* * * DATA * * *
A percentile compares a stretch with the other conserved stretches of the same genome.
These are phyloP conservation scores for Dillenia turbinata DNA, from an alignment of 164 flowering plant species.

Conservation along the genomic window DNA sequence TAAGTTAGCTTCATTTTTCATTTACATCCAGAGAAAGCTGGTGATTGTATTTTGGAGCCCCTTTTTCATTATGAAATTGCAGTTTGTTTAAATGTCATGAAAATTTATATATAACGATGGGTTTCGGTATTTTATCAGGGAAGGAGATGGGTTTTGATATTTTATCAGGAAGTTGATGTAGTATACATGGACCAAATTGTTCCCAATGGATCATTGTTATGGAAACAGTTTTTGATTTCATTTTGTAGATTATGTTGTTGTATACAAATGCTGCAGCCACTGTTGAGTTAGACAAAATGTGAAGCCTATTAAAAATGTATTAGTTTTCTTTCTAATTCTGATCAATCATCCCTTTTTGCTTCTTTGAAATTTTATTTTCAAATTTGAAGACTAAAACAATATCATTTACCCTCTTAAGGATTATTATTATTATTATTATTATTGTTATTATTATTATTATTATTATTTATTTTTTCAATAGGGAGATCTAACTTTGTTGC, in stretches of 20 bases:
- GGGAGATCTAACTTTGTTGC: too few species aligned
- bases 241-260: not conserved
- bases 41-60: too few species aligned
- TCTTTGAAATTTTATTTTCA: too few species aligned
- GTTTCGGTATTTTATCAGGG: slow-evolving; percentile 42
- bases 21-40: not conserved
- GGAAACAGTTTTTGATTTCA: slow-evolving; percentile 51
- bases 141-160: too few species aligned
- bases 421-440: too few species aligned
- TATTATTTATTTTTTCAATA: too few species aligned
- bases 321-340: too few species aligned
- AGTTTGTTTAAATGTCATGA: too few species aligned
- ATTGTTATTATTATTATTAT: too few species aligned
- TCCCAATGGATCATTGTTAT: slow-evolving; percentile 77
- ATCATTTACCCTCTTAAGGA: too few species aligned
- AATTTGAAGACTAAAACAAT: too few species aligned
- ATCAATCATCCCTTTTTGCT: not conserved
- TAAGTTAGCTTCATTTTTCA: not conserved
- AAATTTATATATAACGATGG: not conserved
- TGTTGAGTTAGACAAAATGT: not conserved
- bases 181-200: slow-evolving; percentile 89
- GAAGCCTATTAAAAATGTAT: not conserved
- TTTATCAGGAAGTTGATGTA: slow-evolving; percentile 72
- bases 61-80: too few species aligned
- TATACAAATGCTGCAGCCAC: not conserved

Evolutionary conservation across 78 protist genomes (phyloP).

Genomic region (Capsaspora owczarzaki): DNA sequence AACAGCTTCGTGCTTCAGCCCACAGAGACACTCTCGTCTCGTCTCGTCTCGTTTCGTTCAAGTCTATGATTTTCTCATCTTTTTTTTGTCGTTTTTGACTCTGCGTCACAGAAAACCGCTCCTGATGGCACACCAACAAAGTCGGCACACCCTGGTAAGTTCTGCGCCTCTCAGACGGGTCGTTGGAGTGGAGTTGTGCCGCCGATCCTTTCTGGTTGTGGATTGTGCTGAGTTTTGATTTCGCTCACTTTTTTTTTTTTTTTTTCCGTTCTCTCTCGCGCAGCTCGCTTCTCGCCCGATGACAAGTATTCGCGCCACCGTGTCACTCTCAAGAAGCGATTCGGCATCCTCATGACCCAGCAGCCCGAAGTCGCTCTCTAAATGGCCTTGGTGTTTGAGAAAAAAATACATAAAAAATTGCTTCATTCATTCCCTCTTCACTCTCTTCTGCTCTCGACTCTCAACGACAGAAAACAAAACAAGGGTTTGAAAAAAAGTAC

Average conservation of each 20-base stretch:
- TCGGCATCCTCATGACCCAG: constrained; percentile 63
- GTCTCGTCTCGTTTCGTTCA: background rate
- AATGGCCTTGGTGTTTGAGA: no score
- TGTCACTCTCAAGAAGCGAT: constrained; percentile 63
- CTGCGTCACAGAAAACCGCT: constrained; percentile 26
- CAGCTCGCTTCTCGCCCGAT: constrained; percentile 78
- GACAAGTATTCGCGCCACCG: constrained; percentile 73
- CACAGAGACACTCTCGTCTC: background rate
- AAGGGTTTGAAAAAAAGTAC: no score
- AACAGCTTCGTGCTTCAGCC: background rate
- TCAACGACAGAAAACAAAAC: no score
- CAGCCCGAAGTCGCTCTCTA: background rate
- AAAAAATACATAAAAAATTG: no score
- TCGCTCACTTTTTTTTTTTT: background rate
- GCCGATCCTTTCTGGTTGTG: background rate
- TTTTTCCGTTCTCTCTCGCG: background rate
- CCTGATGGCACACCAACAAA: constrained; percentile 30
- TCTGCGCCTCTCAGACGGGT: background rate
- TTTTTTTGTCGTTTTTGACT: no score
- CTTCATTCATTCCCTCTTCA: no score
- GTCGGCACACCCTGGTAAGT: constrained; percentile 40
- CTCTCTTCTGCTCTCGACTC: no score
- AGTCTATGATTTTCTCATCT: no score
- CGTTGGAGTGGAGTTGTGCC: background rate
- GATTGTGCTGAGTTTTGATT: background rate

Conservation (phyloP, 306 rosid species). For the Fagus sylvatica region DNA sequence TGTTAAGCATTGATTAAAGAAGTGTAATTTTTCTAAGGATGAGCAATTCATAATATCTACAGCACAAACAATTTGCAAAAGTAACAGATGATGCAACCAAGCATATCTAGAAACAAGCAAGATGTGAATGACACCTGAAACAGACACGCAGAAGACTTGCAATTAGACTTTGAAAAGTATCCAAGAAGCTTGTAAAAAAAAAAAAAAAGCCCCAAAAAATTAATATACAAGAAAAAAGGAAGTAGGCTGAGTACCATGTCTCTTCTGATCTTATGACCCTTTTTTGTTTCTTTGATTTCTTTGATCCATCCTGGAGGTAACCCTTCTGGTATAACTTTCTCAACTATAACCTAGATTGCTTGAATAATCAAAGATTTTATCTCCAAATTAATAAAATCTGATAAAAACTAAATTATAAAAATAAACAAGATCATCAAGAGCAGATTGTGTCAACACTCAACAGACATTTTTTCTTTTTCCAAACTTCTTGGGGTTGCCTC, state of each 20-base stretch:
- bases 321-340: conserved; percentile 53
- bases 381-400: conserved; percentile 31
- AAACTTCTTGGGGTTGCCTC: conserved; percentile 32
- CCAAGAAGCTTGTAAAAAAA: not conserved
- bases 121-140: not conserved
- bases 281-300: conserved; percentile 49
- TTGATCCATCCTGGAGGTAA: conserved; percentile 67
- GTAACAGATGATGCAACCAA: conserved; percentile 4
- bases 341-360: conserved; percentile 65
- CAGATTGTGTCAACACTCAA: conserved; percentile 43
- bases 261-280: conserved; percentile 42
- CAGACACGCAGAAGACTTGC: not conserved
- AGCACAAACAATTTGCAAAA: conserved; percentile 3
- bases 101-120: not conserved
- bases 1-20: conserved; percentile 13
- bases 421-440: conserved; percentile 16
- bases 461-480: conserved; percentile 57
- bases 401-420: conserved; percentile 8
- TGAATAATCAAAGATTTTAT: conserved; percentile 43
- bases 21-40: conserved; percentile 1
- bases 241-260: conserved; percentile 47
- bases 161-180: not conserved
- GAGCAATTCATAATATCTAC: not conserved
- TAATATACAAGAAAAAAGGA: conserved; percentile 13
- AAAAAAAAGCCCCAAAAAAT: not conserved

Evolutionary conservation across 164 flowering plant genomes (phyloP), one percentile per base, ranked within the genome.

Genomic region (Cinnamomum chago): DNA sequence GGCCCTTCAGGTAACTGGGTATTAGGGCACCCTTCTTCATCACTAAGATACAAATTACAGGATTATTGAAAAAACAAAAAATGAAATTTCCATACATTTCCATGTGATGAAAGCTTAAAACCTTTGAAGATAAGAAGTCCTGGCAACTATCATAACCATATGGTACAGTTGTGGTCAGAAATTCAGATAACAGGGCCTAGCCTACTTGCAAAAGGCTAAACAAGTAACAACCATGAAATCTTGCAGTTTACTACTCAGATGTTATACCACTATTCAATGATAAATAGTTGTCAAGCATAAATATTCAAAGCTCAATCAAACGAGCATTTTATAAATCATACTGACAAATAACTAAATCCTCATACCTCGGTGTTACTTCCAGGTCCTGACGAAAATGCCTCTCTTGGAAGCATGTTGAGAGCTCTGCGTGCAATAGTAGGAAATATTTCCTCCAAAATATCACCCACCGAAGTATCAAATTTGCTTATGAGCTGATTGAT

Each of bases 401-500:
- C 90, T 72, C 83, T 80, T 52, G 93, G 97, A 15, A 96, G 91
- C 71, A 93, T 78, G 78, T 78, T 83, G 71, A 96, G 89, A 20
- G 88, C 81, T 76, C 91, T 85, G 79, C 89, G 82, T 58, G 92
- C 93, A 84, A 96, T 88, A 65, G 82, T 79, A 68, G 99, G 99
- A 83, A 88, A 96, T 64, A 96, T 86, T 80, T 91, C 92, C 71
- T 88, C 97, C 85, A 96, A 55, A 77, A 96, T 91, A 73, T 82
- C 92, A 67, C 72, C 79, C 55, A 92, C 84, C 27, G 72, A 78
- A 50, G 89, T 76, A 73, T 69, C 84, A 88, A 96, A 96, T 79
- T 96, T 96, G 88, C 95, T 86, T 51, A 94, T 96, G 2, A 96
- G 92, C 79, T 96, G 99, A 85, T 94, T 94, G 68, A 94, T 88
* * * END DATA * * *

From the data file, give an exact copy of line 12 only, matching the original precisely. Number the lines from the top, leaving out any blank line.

- bases 421-440: too few species aligned